A while ago I wrote something about the power base which is shifting. It is not just at global level where the developing markets are beginning to dictate the pace, but also at local level where the power balance is beginning to shift from the buyers to the sellers.
Sometimes you stick your neck out and make some observations which you believe are right, but over the recent long weekend, Freedom Day confirmed it.
A full Chinese delegation visited the Western Cape to do nothing less than to purchase wheat! We were quite impressed with the extent of the homework they had done. Grain SA was still preparing to explain to the delegation about our quality etc when they mentioned that our quality compares with that of USA Dark Northern Spring and Canadian West Red Spring.
It is suitable for their four and five star hotels whilst the standard quality wheat can go to other local Chinese markets. This was like music to the ears of Western Cape producers. The work done by Grain SA last year when the Chinese visited us, definitely bore some fruit.
China proposes large investments to upgrade the Saldanha harbour facilities, obviously to guarantee the supply of minerals, but then there are also the carry-over benefits for the grain industry. Furthermore, they have also made available a number of bursaries to invest in the proficiency of our people.
During April 2012, Grain SA has also submitted a new application for a higher wheat tariff and made urgent presentations to the government to actually do something about the policy (in this instance the tariff policy) to improve the food security regarding wheat.
All indications are that the area planted to wheat will be the lowest in many decades. With additional new, potentially large-scale buyers at our front door, the dynamics are definitely shifting. Should we get a favourable change in the wheat tariff as well as buyers willing to price South African wheat for the quality it is worth, the fat will be in the fire!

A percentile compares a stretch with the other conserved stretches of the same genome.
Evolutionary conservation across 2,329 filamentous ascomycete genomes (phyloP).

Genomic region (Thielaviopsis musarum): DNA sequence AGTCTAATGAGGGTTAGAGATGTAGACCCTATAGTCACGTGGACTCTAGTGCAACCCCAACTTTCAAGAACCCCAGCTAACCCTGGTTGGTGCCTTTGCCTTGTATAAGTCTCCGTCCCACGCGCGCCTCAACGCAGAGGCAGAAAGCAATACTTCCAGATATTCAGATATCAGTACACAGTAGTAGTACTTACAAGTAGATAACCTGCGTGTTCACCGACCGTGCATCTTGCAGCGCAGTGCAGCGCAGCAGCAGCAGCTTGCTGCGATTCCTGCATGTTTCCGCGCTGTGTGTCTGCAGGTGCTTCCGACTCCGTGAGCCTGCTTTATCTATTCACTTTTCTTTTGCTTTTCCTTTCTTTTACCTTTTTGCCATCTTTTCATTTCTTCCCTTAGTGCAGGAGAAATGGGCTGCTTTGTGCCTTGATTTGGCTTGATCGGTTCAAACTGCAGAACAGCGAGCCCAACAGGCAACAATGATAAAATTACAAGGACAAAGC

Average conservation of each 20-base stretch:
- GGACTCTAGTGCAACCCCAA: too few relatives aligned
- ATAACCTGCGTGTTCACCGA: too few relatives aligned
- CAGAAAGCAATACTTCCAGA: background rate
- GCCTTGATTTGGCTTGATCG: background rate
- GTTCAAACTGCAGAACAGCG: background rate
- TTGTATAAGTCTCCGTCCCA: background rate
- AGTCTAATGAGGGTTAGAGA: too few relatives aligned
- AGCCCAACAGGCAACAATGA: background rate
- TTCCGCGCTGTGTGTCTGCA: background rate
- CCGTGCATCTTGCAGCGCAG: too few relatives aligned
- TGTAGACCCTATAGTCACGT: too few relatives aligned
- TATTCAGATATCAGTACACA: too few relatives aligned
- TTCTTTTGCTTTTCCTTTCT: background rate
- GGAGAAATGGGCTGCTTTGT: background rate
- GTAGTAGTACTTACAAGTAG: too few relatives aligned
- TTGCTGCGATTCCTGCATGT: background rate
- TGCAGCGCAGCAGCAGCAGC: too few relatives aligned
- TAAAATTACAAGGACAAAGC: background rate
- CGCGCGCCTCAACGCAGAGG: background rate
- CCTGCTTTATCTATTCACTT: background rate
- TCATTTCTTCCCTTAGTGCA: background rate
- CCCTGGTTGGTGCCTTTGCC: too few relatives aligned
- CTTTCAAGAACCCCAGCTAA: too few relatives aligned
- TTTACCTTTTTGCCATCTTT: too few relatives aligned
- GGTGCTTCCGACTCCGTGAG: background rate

Part of the challenge is obviously to not act irresponsibly. On the one hand there is the market (partially temporary, partially permanent) that basically sells grain to the highest bidder and on the other hand there is the local market that is more permanent and which forms part of South Africa’s food security.
The balance between a high wheat tariff to stimulate local production and thereby guarantee food security, will definitely be weighed against profitable exports of grain to a world that continuously becomes hungrier.
I am carefully optimistic that we have here a change in wind direction as far as winter grains are concerned, that might for the first time in decades point to some fat years ahead. Although this is but music of the future, it does bring a fresh breeze of hope to the ailing wheat industry.
If Grain SA is interpreting the coded messages in diplomatic corridors correctly, July 2012 is going to be the month during which the South African and Chinese protocols for maize will be signed.
Our Minister’s visits to China have definitely delivered benefits for South Africa’s grain industry. It also seems as if South Africa’s current soybean surplus will become part of the agreement in the future.
It reminds me of the Afrikaans sport song we sang in my primary school years, that can roughly be translated as: “It’s lekka to be a grain farmer, yes!”
Jannie de Villiers, CEO